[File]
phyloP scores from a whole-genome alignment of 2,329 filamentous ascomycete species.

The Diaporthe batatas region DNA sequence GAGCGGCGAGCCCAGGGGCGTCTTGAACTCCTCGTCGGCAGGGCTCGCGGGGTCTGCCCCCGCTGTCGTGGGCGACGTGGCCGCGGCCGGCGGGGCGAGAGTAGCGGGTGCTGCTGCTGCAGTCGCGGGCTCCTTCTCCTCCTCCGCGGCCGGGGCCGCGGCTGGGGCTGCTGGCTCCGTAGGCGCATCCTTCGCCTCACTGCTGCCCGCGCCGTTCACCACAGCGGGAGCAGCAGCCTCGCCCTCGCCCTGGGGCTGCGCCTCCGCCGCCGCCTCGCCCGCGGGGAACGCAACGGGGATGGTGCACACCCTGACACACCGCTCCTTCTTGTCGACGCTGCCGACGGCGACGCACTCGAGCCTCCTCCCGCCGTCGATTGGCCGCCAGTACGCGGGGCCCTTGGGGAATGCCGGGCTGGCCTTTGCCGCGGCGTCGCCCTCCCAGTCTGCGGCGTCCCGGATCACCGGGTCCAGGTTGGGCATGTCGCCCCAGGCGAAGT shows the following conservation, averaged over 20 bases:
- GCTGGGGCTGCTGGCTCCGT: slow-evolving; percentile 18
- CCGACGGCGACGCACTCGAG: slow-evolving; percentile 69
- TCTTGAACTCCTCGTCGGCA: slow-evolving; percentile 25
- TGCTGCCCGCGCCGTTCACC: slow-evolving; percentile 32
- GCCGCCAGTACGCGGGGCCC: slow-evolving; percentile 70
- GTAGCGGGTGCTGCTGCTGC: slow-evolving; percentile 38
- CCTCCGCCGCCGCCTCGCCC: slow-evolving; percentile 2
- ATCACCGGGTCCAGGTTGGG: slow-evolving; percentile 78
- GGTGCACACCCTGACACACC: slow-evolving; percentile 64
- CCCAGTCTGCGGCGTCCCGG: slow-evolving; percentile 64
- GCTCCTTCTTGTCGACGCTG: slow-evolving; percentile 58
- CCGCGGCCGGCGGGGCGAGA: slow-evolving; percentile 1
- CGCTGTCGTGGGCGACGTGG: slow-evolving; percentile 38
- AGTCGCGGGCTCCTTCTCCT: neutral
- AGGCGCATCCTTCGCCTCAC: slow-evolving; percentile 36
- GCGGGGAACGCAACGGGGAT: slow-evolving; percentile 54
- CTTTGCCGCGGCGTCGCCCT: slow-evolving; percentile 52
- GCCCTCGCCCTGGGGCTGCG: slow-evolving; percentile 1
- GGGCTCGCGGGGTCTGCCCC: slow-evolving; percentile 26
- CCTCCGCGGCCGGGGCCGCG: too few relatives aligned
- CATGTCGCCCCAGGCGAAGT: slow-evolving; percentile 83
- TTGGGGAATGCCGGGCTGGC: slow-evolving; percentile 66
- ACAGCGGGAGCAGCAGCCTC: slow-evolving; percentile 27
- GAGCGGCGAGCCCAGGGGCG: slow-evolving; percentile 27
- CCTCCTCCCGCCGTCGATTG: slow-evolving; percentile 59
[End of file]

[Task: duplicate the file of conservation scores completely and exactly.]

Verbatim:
phyloP scores from a whole-genome alignment of 2,329 filamentous ascomycete species.

The Diaporthe batatas region DNA sequence GAGCGGCGAGCCCAGGGGCGTCTTGAACTCCTCGTCGGCAGGGCTCGCGGGGTCTGCCCCCGCTGTCGTGGGCGACGTGGCCGCGGCCGGCGGGGCGAGAGTAGCGGGTGCTGCTGCTGCAGTCGCGGGCTCCTTCTCCTCCTCCGCGGCCGGGGCCGCGGCTGGGGCTGCTGGCTCCGTAGGCGCATCCTTCGCCTCACTGCTGCCCGCGCCGTTCACCACAGCGGGAGCAGCAGCCTCGCCCTCGCCCTGGGGCTGCGCCTCCGCCGCCGCCTCGCCCGCGGGGAACGCAACGGGGATGGTGCACACCCTGACACACCGCTCCTTCTTGTCGACGCTGCCGACGGCGACGCACTCGAGCCTCCTCCCGCCGTCGATTGGCCGCCAGTACGCGGGGCCCTTGGGGAATGCCGGGCTGGCCTTTGCCGCGGCGTCGCCCTCCCAGTCTGCGGCGTCCCGGATCACCGGGTCCAGGTTGGGCATGTCGCCCCAGGCGAAGT shows the following conservation, averaged over 20 bases:
- GCTGGGGCTGCTGGCTCCGT: slow-evolving; percentile 18
- CCGACGGCGACGCACTCGAG: slow-evolving; percentile 69
- TCTTGAACTCCTCGTCGGCA: slow-evolving; percentile 25
- TGCTGCCCGCGCCGTTCACC: slow-evolving; percentile 32
- GCCGCCAGTACGCGGGGCCC: slow-evolving; percentile 70
- GTAGCGGGTGCTGCTGCTGC: slow-evolving; percentile 38
- CCTCCGCCGCCGCCTCGCCC: slow-evolving; percentile 2
- ATCACCGGGTCCAGGTTGGG: slow-evolving; percentile 78
- GGTGCACACCCTGACACACC: slow-evolving; percentile 64
- CCCAGTCTGCGGCGTCCCGG: slow-evolving; percentile 64
- GCTCCTTCTTGTCGACGCTG: slow-evolving; percentile 58
- CCGCGGCCGGCGGGGCGAGA: slow-evolving; percentile 1
- CGCTGTCGTGGGCGACGTGG: slow-evolving; percentile 38
- AGTCGCGGGCTCCTTCTCCT: neutral
- AGGCGCATCCTTCGCCTCAC: slow-evolving; percentile 36
- GCGGGGAACGCAACGGGGAT: slow-evolving; percentile 54
- CTTTGCCGCGGCGTCGCCCT: slow-evolving; percentile 52
- GCCCTCGCCCTGGGGCTGCG: slow-evolving; percentile 1
- GGGCTCGCGGGGTCTGCCCC: slow-evolving; percentile 26
- CCTCCGCGGCCGGGGCCGCG: too few relatives aligned
- CATGTCGCCCCAGGCGAAGT: slow-evolving; percentile 83
- TTGGGGAATGCCGGGCTGGC: slow-evolving; percentile 66
- ACAGCGGGAGCAGCAGCCTC: slow-evolving; percentile 27
- GAGCGGCGAGCCCAGGGGCG: slow-evolving; percentile 27
- CCTCCTCCCGCCGTCGATTG: slow-evolving; percentile 59